Farmers may benefit more when information helps them to overcome behavioral biases, like procrastination, or highlights important traits they previously ignored. Extension may be effective when providing information on a profitable practice that overcomes a behavioral bias, such as limited attention, procrastination, or where learning through direct observation is difficult. In the above study in Bali, Indonesia, seaweed-farmer-led experimentation allowed farmers to change their production methods [30]. Experiments and information highlighting new planting techniques led farmers to optimize seed pod size—a hard-to-observe trait that impacts yields. Two studies in India [15] and Bangladesh [32] also suggest that subsidies for new inputs may drive farmer bias toward believing that more is always better. In both cases, simplistic tools such as “soil health cards” [15] and “leaf color charts” [32] helped farmers improve their knowledge of effective fertilizer management through optimal quantity and application timing. In some cases, policymakers can generate effective extension through targeted information that can help farmers notice new or neglected production techniques.

The information and agricultural extension programs reviewed did not consistently lead to improvements in farmers’ yields or profits. Overall, 12 of the 41 studies found improvements in farmer yields or profits from agricultural extension programming [2] [7] [12] [18] [20] [22] [26][29] [32] [35] [37] [44]. For example, a program in Uganda that leveraged social networks to disseminate agricultural advice to subsistence farmers resulted in a 44 percent increase in agricultural profits—a result partly driven by an increase in farmers growing marketable crops like vegetables and fruit [2]. However, another extension program in Uganda that focused on contact farmers’ technical training in dairy cow feeding practices resulted in a 0.12 standard deviation increase in the adoption of new feeding practices among other dairy farmers in the village [6]. This led to a 0.13 standard deviation increase in milk production, but it did not lead to a meaningful increase in profits earned. Researchers suggest that this may be due to additional difficulties in measuring milk production and profits from dairy farming. Another evaluation in Ethiopia that tested the use of video-mediated agricultural extension relative to traditional extension services found that videos led to an increased reach of the government’s conventional extension service as well as to an increased uptake of the technologies promoted [1]. However, the improvements to yields were limited. Researchers suggest this may be related to the fact that the government’s chosen promoted technologies may have been misaligned with the productivity constraints that farmers actually faced rather than due to the design and delivery of extension services.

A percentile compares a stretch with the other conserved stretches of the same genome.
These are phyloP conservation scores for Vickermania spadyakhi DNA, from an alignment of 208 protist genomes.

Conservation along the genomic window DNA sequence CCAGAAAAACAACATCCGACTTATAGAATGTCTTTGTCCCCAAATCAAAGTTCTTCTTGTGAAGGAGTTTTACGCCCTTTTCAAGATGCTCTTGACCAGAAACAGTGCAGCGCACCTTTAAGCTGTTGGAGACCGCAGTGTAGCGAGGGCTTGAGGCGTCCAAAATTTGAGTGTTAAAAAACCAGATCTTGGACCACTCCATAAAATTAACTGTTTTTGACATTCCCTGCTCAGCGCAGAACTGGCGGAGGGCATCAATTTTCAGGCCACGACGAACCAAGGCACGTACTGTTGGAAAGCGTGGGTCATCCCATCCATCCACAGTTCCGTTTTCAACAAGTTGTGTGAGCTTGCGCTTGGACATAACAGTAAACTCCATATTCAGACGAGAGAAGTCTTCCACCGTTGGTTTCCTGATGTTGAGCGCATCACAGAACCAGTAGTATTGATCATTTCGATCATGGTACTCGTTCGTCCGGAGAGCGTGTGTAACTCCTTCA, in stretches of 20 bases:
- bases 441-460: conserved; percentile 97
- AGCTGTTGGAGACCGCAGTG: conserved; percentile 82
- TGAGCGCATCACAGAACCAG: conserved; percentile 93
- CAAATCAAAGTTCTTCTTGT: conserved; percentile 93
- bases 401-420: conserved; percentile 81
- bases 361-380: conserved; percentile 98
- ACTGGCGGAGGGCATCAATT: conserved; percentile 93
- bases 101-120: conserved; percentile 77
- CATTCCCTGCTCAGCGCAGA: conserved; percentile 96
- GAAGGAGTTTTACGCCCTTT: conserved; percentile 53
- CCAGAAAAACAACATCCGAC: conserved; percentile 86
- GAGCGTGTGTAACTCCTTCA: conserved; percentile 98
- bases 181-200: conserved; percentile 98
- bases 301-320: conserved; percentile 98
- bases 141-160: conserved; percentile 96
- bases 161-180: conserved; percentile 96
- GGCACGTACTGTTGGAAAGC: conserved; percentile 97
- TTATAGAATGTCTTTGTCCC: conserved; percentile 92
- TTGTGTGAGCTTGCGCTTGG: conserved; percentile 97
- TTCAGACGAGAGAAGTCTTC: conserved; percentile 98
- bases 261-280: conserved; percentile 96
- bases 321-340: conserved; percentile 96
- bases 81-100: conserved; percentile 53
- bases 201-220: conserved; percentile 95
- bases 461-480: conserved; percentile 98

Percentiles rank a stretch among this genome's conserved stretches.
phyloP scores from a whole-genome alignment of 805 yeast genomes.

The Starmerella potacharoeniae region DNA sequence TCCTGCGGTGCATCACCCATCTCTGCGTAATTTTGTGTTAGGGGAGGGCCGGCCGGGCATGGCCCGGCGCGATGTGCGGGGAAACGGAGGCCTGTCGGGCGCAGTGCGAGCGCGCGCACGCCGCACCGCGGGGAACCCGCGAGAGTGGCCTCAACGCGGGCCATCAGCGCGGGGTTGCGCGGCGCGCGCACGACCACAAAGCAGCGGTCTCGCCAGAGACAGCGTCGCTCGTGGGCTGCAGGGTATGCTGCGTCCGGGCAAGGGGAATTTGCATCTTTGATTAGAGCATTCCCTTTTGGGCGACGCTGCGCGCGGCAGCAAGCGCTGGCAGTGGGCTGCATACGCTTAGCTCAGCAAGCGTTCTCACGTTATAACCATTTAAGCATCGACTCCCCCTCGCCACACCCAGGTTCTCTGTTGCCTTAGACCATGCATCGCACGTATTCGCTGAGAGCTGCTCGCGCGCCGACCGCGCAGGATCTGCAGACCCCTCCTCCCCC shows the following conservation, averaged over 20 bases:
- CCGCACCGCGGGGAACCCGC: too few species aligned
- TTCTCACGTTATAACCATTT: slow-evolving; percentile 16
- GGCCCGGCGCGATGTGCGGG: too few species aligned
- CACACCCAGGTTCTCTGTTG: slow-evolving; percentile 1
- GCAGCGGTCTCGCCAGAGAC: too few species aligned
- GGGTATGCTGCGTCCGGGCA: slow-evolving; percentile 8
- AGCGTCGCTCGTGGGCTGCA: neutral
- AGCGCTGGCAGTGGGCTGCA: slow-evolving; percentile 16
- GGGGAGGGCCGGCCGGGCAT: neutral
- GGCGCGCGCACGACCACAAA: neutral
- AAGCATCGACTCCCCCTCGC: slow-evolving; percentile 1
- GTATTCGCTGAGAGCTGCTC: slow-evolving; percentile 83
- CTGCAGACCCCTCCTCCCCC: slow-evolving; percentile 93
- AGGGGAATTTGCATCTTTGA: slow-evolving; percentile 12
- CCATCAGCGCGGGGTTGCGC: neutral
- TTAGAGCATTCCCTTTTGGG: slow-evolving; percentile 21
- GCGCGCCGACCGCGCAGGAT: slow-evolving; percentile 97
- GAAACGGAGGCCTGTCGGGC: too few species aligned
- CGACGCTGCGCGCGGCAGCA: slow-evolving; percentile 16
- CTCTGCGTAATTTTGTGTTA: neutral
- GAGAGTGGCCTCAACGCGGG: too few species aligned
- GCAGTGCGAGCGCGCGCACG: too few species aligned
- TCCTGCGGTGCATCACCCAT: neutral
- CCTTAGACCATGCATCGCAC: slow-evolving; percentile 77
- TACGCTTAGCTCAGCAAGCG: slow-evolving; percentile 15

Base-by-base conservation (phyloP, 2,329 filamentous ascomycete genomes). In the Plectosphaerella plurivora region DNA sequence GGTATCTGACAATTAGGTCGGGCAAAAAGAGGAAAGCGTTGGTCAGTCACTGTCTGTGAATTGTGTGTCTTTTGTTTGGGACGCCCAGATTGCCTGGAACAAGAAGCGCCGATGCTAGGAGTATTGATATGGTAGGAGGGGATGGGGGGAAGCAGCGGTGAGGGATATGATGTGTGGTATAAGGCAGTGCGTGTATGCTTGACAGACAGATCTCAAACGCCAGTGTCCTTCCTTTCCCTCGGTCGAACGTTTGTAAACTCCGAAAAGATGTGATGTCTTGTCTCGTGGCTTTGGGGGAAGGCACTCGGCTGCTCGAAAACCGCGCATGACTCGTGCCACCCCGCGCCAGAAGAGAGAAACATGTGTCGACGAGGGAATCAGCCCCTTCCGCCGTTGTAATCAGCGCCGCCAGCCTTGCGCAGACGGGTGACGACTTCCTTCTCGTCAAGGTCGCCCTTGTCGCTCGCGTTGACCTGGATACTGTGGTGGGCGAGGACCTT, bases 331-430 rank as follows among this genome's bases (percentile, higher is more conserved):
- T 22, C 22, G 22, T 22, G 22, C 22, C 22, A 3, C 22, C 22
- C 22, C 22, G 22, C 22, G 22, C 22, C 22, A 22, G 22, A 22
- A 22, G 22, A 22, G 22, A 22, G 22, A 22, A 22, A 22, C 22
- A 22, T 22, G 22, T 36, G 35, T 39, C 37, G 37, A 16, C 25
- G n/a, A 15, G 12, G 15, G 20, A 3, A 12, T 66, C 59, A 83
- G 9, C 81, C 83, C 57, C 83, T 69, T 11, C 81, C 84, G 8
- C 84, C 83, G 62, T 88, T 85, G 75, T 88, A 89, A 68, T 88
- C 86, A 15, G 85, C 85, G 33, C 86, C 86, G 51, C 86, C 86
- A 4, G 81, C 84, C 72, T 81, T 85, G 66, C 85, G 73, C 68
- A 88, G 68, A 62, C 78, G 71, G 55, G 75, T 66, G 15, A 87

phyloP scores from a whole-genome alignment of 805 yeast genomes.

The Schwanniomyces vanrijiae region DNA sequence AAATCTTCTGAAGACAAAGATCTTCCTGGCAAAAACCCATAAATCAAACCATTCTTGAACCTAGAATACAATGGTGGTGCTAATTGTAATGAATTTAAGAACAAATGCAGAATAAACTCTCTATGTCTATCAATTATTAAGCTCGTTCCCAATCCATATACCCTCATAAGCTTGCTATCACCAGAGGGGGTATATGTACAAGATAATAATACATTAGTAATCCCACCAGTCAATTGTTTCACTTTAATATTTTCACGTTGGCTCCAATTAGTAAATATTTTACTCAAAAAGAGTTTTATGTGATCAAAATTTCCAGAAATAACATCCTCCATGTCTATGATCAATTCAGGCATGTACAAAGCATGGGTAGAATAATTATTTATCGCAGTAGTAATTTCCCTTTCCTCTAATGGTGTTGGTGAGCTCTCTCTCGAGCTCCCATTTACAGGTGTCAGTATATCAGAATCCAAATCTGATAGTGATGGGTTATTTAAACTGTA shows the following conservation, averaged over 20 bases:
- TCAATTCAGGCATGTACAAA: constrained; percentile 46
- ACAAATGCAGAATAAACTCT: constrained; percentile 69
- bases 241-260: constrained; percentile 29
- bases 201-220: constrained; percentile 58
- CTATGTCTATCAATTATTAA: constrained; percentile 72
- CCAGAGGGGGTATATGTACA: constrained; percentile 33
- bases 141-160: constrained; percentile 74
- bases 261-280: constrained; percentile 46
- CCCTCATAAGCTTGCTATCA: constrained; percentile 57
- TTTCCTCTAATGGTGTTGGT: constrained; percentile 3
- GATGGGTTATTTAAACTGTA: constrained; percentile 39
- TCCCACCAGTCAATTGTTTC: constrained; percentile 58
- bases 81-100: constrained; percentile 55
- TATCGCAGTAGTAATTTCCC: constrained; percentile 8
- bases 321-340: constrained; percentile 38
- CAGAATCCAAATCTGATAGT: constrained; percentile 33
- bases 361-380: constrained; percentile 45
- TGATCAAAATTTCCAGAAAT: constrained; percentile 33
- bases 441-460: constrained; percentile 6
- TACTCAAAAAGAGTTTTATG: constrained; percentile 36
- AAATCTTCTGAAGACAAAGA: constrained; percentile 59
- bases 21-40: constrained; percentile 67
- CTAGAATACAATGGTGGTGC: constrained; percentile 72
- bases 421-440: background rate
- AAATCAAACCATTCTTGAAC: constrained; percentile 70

There may be several reasons why extension may fail to change measured profits on average, ranging from incomplete take-up of extension services to inherent differences in the profitability of promoted technologies to challenges in measuring agricultural yields and profits. What seems clear is that extension should not be seen as an all-encompassing solution for low farm productivity. Policymakers should emphasize extension as an effective standalone tool for increasing profits when they identify profitable but unfamiliar technologies. In other contexts, policymakers should leverage extension as a supporting intervention, bundled with other services that promote technology adoption and encourage demand for extension.